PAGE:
Her sympathetic account of their travails is a useful corrective to news stories that tend to focus on nanny disasters. Blaine has skewed her narrative a little, however, by featuring nannies who are consistently on the side of the angels. If anything, their foibles derive from over-attachment to the children in their care; one nanny, for example, asks a toddler, "Who's your mommy?" and explains to Blaine that she's his daytime mommy, while his mother is his nighttime mommy.

Her book's three nannies are identified by pseudonyms: Claudia, an immigrant from Dominica who left behind an infant of her own to travel to the States for employment; Vivian, a super-nanny with a weight problem and a tenacious commitment to the two boys she cares for; and Kim, fresh out of a shattered marriage, who against her better judgment takes a live-in position in a toxic household dominated by a micromanaging husband and a lawyer wife whose firm starts making demands soon after she gives birth. One day, Kim has to accompany the mother to work, where the mom gets pulled into so many meetings that she can't take a break to breast-feed, and Kim has to crack open the formula and then defend her decision to do so. It's hard to know whom to feel sorrier for.

One of the striking patterns in this book is the way in which the nannies form mutually reinforcing bonds with the women who employ them. Sure, there are spasms of competition and jealousy, but overall the nannies respect the working mothers, and the mothers are grateful for their services, willing to pay them as well as they can and eager to help with both life struggles and career goals.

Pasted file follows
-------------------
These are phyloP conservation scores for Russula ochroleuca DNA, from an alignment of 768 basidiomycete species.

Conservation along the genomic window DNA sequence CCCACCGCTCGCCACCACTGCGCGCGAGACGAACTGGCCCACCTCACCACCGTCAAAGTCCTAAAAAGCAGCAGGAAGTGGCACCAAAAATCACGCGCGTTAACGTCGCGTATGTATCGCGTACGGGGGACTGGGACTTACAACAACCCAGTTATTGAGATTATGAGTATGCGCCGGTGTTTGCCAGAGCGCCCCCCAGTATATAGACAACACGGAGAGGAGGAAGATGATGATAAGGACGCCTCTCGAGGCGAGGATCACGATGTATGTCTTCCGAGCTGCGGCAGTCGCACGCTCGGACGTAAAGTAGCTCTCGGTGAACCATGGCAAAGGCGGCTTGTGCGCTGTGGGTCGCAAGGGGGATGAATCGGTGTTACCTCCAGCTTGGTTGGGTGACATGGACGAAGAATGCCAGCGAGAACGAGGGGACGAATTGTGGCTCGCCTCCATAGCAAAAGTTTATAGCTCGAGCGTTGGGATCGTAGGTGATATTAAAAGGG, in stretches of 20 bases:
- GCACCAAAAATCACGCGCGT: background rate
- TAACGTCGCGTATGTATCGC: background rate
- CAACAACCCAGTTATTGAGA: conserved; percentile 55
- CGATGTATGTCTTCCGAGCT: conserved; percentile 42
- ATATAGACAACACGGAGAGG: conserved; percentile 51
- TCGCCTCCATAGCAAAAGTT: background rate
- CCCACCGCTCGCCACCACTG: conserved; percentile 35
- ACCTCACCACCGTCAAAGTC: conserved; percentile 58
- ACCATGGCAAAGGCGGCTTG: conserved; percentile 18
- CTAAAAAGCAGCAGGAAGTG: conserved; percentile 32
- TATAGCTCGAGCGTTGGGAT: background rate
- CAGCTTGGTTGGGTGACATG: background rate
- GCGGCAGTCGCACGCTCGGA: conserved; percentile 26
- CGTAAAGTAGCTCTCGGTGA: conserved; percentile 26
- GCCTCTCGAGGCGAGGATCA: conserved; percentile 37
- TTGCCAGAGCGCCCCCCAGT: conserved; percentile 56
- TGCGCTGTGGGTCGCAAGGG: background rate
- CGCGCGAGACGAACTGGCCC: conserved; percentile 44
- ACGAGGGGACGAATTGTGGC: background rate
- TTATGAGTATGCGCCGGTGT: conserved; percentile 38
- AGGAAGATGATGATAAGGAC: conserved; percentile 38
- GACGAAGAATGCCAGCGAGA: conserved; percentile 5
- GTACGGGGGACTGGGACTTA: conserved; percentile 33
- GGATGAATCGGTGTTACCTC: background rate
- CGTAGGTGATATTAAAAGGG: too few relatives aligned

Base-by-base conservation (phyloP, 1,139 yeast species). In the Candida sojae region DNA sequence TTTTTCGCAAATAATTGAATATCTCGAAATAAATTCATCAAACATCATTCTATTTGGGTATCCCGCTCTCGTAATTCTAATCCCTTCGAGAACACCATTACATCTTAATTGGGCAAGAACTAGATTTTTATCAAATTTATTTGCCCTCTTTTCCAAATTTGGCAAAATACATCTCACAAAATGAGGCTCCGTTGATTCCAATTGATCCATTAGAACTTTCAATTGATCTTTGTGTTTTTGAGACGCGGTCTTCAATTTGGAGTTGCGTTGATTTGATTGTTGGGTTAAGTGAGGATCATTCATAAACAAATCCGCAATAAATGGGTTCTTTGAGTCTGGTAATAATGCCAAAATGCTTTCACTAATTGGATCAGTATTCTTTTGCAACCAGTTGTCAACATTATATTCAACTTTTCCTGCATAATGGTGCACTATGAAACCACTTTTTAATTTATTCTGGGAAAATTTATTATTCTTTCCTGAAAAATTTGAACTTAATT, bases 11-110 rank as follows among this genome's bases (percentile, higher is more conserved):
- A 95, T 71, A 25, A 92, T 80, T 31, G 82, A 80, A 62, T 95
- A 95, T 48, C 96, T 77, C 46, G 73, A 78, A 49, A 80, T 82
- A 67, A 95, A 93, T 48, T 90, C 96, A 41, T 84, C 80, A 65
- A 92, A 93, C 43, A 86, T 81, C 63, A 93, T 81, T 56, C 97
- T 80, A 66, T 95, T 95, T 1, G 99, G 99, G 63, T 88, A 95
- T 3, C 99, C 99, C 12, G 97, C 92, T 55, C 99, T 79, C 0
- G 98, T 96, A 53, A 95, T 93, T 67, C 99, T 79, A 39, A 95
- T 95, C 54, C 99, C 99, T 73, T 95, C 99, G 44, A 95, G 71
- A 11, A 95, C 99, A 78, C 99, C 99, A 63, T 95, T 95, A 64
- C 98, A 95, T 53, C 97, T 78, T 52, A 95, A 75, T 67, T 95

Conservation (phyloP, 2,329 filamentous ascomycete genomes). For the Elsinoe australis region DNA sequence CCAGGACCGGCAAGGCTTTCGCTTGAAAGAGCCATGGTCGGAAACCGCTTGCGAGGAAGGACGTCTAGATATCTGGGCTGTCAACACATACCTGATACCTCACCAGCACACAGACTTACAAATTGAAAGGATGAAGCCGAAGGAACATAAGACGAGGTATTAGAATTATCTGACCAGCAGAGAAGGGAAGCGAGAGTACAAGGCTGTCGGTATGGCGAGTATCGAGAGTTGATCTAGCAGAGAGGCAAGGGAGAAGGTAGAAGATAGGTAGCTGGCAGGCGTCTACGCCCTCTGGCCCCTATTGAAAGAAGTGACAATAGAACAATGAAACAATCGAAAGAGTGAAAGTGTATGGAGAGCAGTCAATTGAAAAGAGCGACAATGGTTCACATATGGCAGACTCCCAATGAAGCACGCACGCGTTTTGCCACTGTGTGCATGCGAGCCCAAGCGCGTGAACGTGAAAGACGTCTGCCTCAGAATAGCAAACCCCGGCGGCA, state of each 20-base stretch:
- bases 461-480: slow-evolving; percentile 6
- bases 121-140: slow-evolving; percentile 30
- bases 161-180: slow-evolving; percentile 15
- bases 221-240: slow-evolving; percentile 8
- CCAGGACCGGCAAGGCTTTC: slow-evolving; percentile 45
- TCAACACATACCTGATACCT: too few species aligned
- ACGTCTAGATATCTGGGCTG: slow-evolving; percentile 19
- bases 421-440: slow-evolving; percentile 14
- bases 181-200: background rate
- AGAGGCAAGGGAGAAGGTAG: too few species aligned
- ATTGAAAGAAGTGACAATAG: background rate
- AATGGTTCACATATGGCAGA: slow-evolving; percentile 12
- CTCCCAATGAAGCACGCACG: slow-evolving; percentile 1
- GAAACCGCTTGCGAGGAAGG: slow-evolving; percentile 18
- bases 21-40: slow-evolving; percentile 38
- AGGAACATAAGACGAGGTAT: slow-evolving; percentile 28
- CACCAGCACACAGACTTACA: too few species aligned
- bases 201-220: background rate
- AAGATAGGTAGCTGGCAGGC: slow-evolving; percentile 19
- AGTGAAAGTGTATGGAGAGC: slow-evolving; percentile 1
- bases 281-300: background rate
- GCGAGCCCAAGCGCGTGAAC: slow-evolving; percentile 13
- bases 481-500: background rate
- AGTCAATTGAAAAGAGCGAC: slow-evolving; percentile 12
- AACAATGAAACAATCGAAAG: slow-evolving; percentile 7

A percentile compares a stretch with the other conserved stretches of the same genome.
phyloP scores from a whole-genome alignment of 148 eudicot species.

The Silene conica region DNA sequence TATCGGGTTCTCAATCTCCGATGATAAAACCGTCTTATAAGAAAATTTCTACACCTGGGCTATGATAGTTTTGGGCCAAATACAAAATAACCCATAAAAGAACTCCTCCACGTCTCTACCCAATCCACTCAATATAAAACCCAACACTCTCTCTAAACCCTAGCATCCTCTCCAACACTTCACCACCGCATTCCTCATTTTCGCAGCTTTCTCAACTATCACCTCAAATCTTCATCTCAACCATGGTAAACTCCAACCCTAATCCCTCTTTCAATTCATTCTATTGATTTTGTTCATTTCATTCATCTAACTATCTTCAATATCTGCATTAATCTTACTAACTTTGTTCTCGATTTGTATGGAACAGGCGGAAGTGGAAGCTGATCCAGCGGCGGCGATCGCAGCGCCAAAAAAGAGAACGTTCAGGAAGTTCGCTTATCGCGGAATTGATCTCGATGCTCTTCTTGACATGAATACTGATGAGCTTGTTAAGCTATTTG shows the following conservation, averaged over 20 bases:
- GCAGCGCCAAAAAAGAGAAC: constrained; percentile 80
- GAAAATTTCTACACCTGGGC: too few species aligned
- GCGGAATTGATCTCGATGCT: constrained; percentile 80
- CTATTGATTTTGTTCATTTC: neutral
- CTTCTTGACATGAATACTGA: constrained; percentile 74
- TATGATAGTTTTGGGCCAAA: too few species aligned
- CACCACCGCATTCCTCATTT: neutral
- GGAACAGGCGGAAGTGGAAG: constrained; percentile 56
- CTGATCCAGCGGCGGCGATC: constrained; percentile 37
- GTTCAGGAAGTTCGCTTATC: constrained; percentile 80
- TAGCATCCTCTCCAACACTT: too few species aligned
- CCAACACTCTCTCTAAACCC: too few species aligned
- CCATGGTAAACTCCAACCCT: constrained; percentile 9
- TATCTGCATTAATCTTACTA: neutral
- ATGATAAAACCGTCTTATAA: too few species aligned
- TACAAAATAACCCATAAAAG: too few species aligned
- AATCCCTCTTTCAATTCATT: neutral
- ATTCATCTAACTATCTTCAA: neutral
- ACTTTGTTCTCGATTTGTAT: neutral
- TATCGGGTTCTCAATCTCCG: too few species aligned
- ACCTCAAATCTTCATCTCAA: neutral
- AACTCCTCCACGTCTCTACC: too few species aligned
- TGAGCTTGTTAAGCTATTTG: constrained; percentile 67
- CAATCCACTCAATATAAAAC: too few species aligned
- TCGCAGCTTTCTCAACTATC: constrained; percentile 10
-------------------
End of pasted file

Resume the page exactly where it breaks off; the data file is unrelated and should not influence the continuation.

For all three nannies, the husbands are the household annoyances and/or enigmas. For Claudia, the stress ratchets up when James, the father of the children she cares for, starts working at home in their Manhattan apartment. He can't abide the noise of the children -- "I can't even hear myself think!" -- drives away play dates and chastises Claudia when the laundry basket leaves tiny scratches in the hallway floor. Far worse is the plight of Kim, who has already had to rescue children from one household where the father suffered from mental illness and owned guns, and now is trapped in a household with an uber-controlling dad, who demands that she use hand sanitizer every 15 minutes and assigns her a bedroom with a door that doesn't lock. When she finally flees that situation, her main concern is for the baby and the life to which he is destined.

Blaine's book reminds us that, often, child-care situations are perfect for nobody: not for the parents working too many hours, not for the nanny struggling to cope, not for the children, though frankly these children seem to come out pretty well, oblivious to adult emotional dynamics. I did have one lingering question about her reporting, though. Some highly charged scenes are recounted as if Blaine were there -- "His face was bright red, and sweat shone across his forehead" -- yet the frisson derives from the fact that the nanny, in this case Kim, is described as being alone with her employer. It's not always clear whether she shadowed the women while they worked or debriefed them afterward.

Ultimately, her story, told from the point of view of nannies, shows that through no real fault of its own, the American household is a fickle place of employment, and it reminds us that we're still cobbling together our child-care arrangements without much direction or support. As a parent, it's unsettling but useful to see how exquisitely attuned nannies and babysitters are to the mood of one's household: the stresses, the housekeeping lapses, the job difficulties, the bedside reading material. The mother who comes out well in the opinion of her child-care provider is a successful mother indeed.

Liza Mundy is a staff writer for The Washington Post and author of "Michelle," a biography of Michelle Obama.